You may have cataracts?

Courtesy of entirelysubjective on Flickr

Courtesy of entirelysubjective on Flickr

Cataracts are common

Not a day goes by in the office when I don’t tell a patient that he or she has a cataract, which is any kind of clouding in the crystalline lens of our eye. Some patients have heard of the term and understand that it’s a common occurrence as one ages. Other patients are terrified of the term and think it’s a disease that will make them blind. But the patients I relate to are the ones who hear the word cataract, and think “I’m old.”

Cataracts can affect your vision

If it helps, most cataracts develop over decades, from young adulthood onward. As early as 40 years old, we can start to notice the effects of this change over time. The crystalline lens in our eye, which is responsible for focusing light onto our retinas, begins to change shape and chemical structure over time. These changes result in more light scatter and dimming of vision. Usually, a patient will begin noticing glare from car headlights, double or ghost images around letters and lights or that night vision is not as clear or bright.

These are often initial symptoms and do not require treatment. As the cataracts continue to develop, patients’ eyeglass prescriptions may begin to change and they will also experience blurry or cloudy vision with worsening of the above symptoms. When they reach this point, which is about half of patients over the age of 65, cataract surgery may be indicated.

Cataract surgery – not as bad as you’d think

Cataract surgery is the most common surgery performed in the world. Nowadays, it can be a 15 minute out-patient procedure. The cataract is removed from the eye and replaced with an artificial lens implant, called an intraocular lens. With many advancements in this field, the lens implant can also have specialty optics which can correct for astigmatism or for both distance and reading.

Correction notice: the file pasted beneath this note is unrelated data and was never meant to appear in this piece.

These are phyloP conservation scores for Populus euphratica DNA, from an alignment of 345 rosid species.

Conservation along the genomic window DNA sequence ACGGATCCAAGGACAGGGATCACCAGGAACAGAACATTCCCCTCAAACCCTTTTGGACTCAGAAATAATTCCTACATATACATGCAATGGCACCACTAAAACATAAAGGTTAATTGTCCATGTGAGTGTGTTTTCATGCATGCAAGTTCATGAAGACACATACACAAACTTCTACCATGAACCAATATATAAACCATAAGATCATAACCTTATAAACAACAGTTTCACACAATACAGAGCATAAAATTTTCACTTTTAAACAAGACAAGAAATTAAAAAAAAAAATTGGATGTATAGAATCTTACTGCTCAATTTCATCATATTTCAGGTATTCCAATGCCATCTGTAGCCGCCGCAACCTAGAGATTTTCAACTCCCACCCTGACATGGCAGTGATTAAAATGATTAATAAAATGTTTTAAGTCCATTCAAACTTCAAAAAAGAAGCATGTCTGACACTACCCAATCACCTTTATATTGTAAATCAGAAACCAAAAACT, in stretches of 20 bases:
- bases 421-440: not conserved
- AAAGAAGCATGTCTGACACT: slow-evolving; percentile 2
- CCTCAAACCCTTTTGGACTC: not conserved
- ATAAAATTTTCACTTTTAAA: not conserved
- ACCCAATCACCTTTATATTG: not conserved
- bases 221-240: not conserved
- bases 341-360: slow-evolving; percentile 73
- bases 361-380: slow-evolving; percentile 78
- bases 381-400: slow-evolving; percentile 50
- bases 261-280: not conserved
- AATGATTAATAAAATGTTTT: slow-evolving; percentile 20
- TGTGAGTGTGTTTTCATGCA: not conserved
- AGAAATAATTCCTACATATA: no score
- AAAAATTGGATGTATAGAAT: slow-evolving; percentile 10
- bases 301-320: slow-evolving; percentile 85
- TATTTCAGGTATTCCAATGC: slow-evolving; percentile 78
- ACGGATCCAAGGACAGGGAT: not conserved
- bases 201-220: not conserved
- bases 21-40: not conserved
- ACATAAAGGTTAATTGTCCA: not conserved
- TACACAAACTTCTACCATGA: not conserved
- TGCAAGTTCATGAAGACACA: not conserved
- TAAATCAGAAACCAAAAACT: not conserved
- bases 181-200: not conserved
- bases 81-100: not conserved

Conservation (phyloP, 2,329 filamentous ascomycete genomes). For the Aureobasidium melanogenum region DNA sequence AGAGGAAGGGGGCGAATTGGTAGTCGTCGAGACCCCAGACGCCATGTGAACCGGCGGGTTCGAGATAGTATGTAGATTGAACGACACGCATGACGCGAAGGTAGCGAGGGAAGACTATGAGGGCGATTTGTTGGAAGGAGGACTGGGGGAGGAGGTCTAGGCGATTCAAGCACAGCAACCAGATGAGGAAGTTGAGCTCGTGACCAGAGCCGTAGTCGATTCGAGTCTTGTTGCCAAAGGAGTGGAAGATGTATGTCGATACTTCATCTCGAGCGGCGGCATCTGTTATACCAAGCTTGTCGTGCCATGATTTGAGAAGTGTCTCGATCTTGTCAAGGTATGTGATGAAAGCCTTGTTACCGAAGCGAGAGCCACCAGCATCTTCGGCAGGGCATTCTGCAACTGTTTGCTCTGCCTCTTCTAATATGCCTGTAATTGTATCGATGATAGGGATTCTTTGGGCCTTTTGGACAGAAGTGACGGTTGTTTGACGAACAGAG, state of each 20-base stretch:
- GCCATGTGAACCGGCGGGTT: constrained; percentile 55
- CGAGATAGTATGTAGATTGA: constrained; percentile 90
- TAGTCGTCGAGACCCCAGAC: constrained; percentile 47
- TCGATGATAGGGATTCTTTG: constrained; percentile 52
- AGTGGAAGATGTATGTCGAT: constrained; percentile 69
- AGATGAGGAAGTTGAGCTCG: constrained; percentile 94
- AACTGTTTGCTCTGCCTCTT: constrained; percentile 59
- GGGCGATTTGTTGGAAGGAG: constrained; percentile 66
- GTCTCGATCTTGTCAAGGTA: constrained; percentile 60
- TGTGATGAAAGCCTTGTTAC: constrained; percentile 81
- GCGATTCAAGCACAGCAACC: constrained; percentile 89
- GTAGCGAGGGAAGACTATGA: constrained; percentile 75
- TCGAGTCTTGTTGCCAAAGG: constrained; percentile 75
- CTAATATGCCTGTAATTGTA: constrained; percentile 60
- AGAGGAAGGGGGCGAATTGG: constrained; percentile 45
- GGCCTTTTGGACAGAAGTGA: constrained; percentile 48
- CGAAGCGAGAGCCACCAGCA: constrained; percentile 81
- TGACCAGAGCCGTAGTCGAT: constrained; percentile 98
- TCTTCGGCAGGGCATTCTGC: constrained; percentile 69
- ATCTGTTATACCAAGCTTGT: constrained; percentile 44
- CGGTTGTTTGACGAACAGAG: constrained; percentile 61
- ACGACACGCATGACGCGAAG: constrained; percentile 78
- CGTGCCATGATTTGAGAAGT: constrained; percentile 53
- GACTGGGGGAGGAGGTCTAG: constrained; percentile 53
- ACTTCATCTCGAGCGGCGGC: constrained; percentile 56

What many don’t know is that cataract surgery is an optional procedure. A cataract is not malignant and does not always have to be removed. However, a patient’s vision will improve significantly with a successful cataract surgery. They will notice a much brighter and clearer environment. Some patients who have glaucoma or have a crowding of the internal structures of the eye would benefit from having cataract surgery.

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Photo courtesy of Community Eye Health on Flickr

Types of cataracts

There are many different forms of cataracts. In fact, I found a cataract in a 9-month old baby when his mom brought him in for a well-visit eye examination. In such a case where the eye is still developing, clouding of the lens can interfere with visual development and needs to be removed. Other congenital form of cataracts may simply be a cloudy spot on the lens which doesn’t interfere with vision. In this case, there is no need for cataract surgery.

Cataracts can also develop from trauma, use of certain medications and diabetes. Depending on the type, a cataract can slowly worsen over years, or change rapidly requiring surgical intervention within months. For patients whose vision is changing rapidly, I often like to follow them every few months to monitor for vision and cataract changes.

People often ask what can be done to prevent cataracts. Unfortunately, genetics plays a factor so if your parents required cataract surgery, you will most likely need one also. If you’re outdoors, wear a good quality pair of sunglasses that block UVA/UVB rays. This goes for kids as well since exposure to ultraviolet radiation is cumulative. If you’re outdoors for long periods of time, throw on a hat for added protection. Smoking has been shown to cause cataracts also, so limit your exposure to cigarette smoke. If you are currently being treated for diabetes or using steroid medications, be sure to see your internist regularly.

Why wait for your vision to blur? See your optometrist every year!

Most importantly, see your optometrist annually for an eye examination. They can check for cataracts but also determine if there are other factors that may be contributing to a reduction in your vision. It’s not just the lens that helps you to see but a whole network of related structures that work as a team to provide you with optimal vision.  If you require a new pair of glasses, always opt for an anti-glare coat on the lenses, which would further reduce disabling glare symptoms.

~Cindy P. Wang, OD, FAAO
http://eyehelp.org
http://www.coavision.org